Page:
Related video: Bill passed to avert government shutdown
The Senate has overwhelmingly passed a deal to avoid a government shutdown, a day after Democrats helped the deal pass he House of Representatives. Now, the bill will go to President Joe Biden to sign.
Earlier the House closed down until after Thanksgiving with no votes until 28 November after Speaker Mike Johnson failed to pass another spending bill following his enlisting of the Democrats to avoid a shutdown.
Texas Rep Chip Roy told CNN that going ahead with the spending bill without cuts and passing it under suspension of the rules with the help of members from across the aisle was “strike one and strike two” for the new speaker.
“The Swamp won and the speaker needs to know that,” Mr Roy said. “We’ll go figure out what’s next but I can tell you Republican voters are tired of promises to fight. We want to actually see change. And so you know, we’ll see what happens but, but our approach shouldn’t be assumed when they’re needed and then get rolled on a suspension.”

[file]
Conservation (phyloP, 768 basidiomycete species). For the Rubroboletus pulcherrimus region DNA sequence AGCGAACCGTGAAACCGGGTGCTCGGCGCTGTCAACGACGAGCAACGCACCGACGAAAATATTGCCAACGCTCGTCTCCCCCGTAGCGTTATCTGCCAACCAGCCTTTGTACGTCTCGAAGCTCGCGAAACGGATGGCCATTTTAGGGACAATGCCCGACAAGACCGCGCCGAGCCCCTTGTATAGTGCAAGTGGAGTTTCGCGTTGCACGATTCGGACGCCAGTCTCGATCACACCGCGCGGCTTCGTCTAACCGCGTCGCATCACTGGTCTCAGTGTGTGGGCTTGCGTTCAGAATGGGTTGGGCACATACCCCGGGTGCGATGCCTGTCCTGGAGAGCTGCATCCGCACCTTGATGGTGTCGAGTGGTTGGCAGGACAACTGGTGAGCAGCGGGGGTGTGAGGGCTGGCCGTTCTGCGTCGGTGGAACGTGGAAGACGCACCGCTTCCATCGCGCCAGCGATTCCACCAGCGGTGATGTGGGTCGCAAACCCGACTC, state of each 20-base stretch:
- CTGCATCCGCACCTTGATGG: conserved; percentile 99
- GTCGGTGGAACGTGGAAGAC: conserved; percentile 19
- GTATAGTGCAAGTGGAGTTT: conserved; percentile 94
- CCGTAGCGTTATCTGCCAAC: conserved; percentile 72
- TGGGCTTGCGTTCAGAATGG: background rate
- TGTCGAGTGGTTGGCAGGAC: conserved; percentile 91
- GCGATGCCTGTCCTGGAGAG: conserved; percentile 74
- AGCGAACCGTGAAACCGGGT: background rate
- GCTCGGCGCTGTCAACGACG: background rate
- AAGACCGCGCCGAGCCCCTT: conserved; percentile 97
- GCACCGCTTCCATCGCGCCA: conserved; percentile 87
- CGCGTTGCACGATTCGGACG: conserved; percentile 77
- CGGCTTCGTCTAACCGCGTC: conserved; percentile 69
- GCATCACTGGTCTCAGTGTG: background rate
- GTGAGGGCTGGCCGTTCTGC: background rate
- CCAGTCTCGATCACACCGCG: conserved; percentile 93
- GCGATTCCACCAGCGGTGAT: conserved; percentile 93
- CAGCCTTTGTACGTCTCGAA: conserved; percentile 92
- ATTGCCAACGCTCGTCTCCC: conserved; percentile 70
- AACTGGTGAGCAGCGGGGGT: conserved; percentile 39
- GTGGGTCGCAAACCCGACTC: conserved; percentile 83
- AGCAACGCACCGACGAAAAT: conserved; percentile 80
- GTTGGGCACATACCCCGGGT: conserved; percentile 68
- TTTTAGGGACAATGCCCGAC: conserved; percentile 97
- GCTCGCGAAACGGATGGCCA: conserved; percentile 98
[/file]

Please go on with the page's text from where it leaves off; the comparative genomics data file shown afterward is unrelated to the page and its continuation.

In total, 209 Democrats joined in to help fund the government, with the package passing 336 to 95, with 93 Republicans voting against.
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‘We can’t afford it shut the government down’
Many Republicans from swing districts and districts that voted for President Joe Biden voted for the legislation.
“Well, we can’t afford it shut the government down,” Rep Juan Ciscomani (R-AZ) told The Independent. “We need to pay our border patrol agents we need to keep our government running. We need more time.”
Rep Mike Lawler said that the passage showed Mr Johnson’s skill.
“Obviously, it’s an important step for him as speaker to be able to show that we can govern and that you know, when it comes time to do big things, like this, that he’s able to do it,” he said.
Many right-wing Republicans criticised the approach, but refrained from criticising Mr Johnson personally. Rep Ken Buck (R-CO), who voted with seven other Republicans to depose Kevin McCarthy as speaker, said Mr Johnson faced a different set of circumstances.